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Let's get cooking
The purpose of this tutorial is to give you a brief overview of the mainstream roasters on the market today and help you make an informed buying decision.
So first, what are the main models available out there? We've got the two Hearthware i-Roast models (the i-Roast and the i-Roast 2), the Zach&Dani's Roaster, the FreshRoast 8 plus, and finally the higher end model better known as the HotTop.
Features, performance, some thoughts
First, the i-Roast models: there are two of them. There's the basic model and the i-Roast 2, both of which do an excellent job. The i-Roast 2 has a few minor improvements in chaff collection, lid design and computer modifications and is about $30 more than the i-Roast 1. Is it worth it? Well, you can see from the chart below that they have almost identical roast profiles, with the I-Roast 1 actually outperforming the I-Roast 2 as far as temperature. Even with the improved chaff collection and lid design, they cool identically. Over time, the improved lid design comes in handy as sometimes the I-Roast 1 lid can start to slip off and spit chaff all over the place with time. The I-Roast 2 has a notch where the lid fits on the roasting pot allowing both units to "lock" in. As far as the chaff collection is concerned, the I-Roast 1 does an impeccable job at removing chaff from the roast. The I-Roast 2's redesign didn't seem to change this. The increased memory functions are nice if you want to program a lot of roast profiles, but I've done just fine with the 2 pre-sets and one extra programmed curve. Keep in mind that they will all disappear as soon as you unplug the unit. There is no way to save all that work if the power goes out or you accidentally turn off the power strip. The ability to program in times and temperatures (which is what I'm referring to when I say "curve") is quite handy if you want to have an extra degree of control over your roast. You can stretch it out so that you emphasize the body and deeper notes of the roast with a lower temperature but longer roast, or you can emphasize the brighter and more acidy notes with a quicker and hotter roast.
The i-Roast in action
I really like this roaster. It roasts pretty quickly, cools pretty well, allows you to hear the first and second crack pretty clearly and even has a vent attachment that allows you to affix a dryer vent and redirect the smoke produced during the darker roasts. This is a handy feature. The unit itself is sturdy and seems to hold up pretty well. You can also get a temperature readout on the roast, although the reading is a bit skewed. You only get the temperature of the air entering the roaster. The bean temperature is about 30-90 degrees higher after the first crack (the point at which the beans start producing their own heat). So if you are curious why your roaster is reading out a lower temperature, don't sweat it as long as the beans are roasting well. One curious thing on my units was that the I-Roast 1 seemed to consistently report lower temperatures than the I-Roast 2, but when I actually measured the temperatures with the thermocoupler, the I-Roast 1 was actually achieving slightly higher temperatures.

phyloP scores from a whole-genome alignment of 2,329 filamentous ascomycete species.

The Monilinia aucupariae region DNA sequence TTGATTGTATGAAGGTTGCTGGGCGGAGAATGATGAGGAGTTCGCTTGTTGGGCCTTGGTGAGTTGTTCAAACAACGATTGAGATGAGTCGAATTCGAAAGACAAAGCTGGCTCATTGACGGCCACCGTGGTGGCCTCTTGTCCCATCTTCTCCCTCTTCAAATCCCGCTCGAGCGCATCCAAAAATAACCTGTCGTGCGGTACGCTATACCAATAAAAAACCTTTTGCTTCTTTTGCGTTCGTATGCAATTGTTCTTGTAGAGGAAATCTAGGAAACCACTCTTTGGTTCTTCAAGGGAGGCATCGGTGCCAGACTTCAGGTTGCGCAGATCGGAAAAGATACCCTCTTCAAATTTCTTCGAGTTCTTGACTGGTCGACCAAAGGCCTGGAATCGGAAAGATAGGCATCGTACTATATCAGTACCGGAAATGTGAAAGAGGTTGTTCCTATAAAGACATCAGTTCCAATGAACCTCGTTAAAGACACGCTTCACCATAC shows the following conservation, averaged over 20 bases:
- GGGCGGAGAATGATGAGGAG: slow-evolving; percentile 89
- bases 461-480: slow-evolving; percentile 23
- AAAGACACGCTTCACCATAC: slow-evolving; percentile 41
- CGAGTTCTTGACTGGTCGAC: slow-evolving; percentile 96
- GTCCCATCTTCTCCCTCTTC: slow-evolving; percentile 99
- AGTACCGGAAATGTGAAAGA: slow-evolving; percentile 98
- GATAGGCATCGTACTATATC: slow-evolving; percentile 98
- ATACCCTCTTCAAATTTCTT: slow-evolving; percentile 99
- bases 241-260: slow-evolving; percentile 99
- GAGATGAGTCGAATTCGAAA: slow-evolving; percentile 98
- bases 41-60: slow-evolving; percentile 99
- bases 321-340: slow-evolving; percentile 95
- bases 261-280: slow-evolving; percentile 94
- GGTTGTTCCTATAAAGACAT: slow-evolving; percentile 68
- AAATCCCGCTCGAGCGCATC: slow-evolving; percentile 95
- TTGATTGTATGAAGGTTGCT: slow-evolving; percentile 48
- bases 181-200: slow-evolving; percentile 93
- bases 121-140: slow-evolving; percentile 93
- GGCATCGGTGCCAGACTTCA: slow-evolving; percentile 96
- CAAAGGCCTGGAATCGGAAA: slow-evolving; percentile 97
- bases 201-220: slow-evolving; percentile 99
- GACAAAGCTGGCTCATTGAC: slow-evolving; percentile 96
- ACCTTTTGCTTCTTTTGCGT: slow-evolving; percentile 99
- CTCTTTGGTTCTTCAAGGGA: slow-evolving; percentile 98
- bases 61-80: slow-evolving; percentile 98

Freshroast 8 plus:
The Freshroast is a great value for your money
This model is the less expensive option out there. The roast profile was similar to the I-Roast's during testing, but I suspect that this was due to the fact that I have slightly lower voltage here in the lab (I did the i-Roast tests at home). I noticed that when I did the recommended "two scoops" of beans, the roast never got over 400 degrees and the beans just ended up baking. When I added three and a half scoops, the roast proceeded normally. A big note, though: it is very important that the beans circulate and move around in the chamber. If you overfill the roast chamber, you can cause a fire! I've had customers tell me that they are able to achieve very dark roasts in 4 minutes with just two scoops of beans (a little less than two ounces roasted), so I suspect that this roaster will vary from machine to machine and circuit to circuit.
Less bells and whistles
The unit itself is pretty simple. The roasting chamber and chaff collector just set on top of the base unit and do not "lock" in - meaning you need to be careful around them so you don't knock the whole deal over and send everything flying. The timer is a little knob that you turn to set the number of minutes and the beans go into a cooling cycle during the last minute. You can easily extend or reduce the number of minutes in the roast, or force the beans into an early cooling cycle. Since the default one minute cooling cycle doesn't get the beans cool enough (about 250F), you can extend this cooling cycle, as well. There chaff collection isn't flawless, but it gets 95% of the chaff out. But you don't get much control over the roast - it's always quick and hot. And you won't get much more than 2 ounces of roasted beans out of a roast. It's a pretty good deal for what you pay for, though. If you really get into roasting though, you will probably step up to something else relatively quickly.
Zach & Dani's:
The Zach & Dani's roaster is a breeze to operate